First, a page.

Dolly informs the Doctor and Martha that she's prepared a room for them. Shakespeare explains he still has to finish writing the end of the play and bids the Doctor goodnight, saying he will solve why the constant performance from him tomorrow. The Doctor then gives Shakespeare his "All the world's a stage" line before retiring for the night.

Doctor martha spend the night

The Doctor and Martha spend the night.

Martha is less than impressed with the room, complaining she doesn't even have a toothbrush. The Doctor gives her one from one of his pockets, explaining it contains Venusian spearmint. An excited Martha says these oddities remind her of Harry Potter; with a smile, the Doctor tells her "Wait to till you read book seven. Oh, I cried." She then asks if magic really exists, to which he states it doesn't — this looks like magic but isn't. Martha defends herself by stating that she's only just started believing in time travel. The Doctor gives a disgruntled Martha mixed signals by casually sharing the single bed with her only to show no interest, then dismissing the idea that a mere human could be channelling the psychic energy and bemoaning the lack of Rose's insight. He attributes this to Martha being a novice to time travel and ponders taking her back home tomorrow, leading a hurt Martha to blow the candle out in a temper.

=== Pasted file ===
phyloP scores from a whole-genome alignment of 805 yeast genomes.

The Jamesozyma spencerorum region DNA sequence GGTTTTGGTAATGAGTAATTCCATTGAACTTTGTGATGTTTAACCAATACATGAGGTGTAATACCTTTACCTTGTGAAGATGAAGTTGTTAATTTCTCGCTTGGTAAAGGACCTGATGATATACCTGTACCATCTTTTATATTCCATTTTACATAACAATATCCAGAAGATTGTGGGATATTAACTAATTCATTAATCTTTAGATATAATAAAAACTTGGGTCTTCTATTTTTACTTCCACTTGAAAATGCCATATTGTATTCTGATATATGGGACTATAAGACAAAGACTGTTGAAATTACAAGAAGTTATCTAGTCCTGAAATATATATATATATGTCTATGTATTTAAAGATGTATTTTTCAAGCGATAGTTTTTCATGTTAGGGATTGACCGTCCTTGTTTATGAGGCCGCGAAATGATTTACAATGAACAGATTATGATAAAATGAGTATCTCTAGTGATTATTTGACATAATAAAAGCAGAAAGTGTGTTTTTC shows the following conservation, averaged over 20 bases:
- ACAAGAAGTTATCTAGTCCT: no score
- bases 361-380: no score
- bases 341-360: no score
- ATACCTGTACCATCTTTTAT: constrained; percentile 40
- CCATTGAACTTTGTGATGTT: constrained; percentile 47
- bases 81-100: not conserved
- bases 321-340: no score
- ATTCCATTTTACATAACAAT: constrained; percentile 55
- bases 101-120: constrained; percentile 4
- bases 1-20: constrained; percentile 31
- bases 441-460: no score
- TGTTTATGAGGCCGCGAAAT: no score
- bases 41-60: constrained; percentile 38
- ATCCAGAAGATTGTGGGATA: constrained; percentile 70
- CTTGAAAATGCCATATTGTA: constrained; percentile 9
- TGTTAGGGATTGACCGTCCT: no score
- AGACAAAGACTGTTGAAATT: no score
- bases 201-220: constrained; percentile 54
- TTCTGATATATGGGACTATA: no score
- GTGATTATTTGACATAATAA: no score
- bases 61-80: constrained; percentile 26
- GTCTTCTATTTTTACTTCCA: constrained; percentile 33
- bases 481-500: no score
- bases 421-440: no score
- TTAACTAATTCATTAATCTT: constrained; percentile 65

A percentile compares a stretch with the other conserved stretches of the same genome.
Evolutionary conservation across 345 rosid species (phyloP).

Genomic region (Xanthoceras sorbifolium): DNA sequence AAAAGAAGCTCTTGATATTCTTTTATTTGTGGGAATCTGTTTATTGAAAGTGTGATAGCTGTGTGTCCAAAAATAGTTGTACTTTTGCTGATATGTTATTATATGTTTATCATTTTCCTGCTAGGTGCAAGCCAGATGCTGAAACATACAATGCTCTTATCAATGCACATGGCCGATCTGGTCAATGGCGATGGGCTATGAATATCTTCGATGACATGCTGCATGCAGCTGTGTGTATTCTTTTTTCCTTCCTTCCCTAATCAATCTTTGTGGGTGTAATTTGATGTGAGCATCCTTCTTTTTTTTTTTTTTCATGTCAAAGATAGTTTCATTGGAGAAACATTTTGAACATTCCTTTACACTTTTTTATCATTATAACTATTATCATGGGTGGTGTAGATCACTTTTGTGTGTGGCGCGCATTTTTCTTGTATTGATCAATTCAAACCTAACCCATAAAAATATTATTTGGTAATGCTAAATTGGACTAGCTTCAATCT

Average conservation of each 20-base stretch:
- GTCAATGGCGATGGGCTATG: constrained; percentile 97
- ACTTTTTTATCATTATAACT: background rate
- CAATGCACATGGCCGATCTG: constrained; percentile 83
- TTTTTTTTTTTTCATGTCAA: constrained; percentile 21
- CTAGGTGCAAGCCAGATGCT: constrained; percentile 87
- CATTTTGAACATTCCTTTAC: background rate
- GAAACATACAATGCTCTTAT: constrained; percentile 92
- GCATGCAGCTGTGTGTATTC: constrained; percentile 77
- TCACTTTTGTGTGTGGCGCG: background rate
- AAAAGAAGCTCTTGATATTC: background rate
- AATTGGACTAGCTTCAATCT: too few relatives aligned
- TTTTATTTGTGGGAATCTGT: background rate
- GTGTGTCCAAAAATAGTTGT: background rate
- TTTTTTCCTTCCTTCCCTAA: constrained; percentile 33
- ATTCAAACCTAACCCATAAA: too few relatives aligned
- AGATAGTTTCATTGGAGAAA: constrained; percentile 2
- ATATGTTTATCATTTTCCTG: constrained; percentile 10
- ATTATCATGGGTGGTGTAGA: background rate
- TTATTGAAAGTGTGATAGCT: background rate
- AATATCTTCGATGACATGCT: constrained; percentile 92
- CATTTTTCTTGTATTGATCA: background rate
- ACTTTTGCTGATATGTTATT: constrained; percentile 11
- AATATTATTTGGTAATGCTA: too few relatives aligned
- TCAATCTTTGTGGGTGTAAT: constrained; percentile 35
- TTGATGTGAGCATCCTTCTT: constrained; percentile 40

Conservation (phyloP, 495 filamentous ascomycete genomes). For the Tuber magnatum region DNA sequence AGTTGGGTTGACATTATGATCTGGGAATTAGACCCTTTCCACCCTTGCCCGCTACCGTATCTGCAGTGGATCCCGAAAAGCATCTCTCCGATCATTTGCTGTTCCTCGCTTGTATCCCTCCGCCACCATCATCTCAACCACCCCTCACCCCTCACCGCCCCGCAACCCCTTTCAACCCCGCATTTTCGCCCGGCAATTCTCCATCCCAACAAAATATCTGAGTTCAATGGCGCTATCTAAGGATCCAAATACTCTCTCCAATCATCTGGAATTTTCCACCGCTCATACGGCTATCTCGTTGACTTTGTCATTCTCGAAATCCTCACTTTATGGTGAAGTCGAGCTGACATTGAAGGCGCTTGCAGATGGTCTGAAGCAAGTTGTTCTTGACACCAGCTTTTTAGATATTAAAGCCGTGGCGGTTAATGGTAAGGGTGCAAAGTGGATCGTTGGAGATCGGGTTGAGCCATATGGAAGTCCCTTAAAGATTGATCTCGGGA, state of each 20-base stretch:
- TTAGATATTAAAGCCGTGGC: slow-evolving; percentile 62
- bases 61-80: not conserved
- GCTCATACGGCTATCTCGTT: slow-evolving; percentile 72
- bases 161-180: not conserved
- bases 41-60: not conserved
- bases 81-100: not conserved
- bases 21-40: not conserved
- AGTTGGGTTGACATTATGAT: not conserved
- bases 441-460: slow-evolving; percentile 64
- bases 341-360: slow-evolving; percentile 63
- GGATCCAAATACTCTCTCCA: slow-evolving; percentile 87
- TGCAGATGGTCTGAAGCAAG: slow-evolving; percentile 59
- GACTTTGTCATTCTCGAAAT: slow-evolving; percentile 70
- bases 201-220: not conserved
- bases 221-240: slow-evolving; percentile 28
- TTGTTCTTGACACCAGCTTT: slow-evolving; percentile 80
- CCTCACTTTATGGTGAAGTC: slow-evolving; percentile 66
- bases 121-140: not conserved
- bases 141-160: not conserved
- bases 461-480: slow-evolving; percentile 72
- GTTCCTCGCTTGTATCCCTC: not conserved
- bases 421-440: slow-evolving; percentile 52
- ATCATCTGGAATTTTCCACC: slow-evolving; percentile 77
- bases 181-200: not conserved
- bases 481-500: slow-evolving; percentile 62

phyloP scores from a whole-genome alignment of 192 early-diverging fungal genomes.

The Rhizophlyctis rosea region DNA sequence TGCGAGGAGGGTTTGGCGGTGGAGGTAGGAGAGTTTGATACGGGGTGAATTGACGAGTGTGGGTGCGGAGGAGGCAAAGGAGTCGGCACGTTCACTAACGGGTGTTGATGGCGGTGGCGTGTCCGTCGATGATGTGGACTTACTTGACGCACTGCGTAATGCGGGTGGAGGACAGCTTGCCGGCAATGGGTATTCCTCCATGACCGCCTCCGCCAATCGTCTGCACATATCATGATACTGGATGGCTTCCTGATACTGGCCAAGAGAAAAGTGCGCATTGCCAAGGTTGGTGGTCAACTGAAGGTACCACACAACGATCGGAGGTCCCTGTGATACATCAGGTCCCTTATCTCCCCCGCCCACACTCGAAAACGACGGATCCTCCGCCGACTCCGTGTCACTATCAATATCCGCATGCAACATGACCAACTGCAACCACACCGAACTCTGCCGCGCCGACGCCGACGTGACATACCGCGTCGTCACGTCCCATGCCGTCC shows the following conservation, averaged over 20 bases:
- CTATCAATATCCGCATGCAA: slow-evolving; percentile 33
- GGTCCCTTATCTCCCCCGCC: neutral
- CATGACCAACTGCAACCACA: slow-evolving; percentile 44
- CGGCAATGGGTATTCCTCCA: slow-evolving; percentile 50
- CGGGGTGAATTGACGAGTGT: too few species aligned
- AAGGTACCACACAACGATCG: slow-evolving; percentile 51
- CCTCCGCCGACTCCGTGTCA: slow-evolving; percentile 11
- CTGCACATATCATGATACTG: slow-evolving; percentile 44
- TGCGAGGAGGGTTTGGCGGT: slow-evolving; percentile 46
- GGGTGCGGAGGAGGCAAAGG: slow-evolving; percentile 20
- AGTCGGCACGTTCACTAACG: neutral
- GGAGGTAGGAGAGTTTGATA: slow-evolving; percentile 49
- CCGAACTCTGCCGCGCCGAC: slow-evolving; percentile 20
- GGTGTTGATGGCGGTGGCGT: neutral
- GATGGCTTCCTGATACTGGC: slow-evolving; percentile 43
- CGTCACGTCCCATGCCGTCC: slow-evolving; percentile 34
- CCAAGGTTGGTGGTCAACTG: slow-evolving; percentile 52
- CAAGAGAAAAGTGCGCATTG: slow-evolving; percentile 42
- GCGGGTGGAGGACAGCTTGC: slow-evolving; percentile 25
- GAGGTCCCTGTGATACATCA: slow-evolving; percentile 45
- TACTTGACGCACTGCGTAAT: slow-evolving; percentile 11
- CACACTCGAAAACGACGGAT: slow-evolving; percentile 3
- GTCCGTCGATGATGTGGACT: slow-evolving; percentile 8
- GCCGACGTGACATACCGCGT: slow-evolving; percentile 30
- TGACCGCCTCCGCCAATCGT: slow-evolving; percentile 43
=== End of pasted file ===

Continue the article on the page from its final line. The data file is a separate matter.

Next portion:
Meanwhile, Lilith entrances Shakespeare in his room with a potion and, using a marionette, compels him to write a strange concluding paragraph to Love's Labour's Won. She is discovered by Dolly, who had just finished her work to help "relax" Will. Lilith shows her true face, scaring Dolly with a snarl. Upon hearing another scream ring through the inn, the Doctor and Martha run in to find Dolly's body as Shakespeare wakes; the Doctor notes that Dolly's heart gave out from a powerful fright. Through the window, Martha sees Lilith flying away on a broomstick. When asked by the Doctor what she saw, Martha answers, "A witch".

In the morning the Doctor, Martha and Shakespeare are none the wiser about what has happened. Correctly guessing that Shakespeare is central to the witch's plot, Martha accidentally mentions to Shakespeare he will write about witches. Shakespeare then remembers Peter Streete spoke of witches; he was the architect for the Globe Theatre. This leads the Doctor to investigate the Globe next. There, he wonders why the theatre is tetradecagal, knowing he's heard of something before that involves the number 14, but can't seem to remember it. The Doctor asks Shakespeare why the Globe was designed like this and he explains the architect thought it allowed the sound to carry well. When questioned as to the whereabouts of Peter Streete, Shakespeare says that he was admitted to Bedlam, which the Doctor decides is their next stop. Shakespeare follows after him after giving his actors the final draft of his play. He tells them the Queen may come, before muttering "As if. She never does."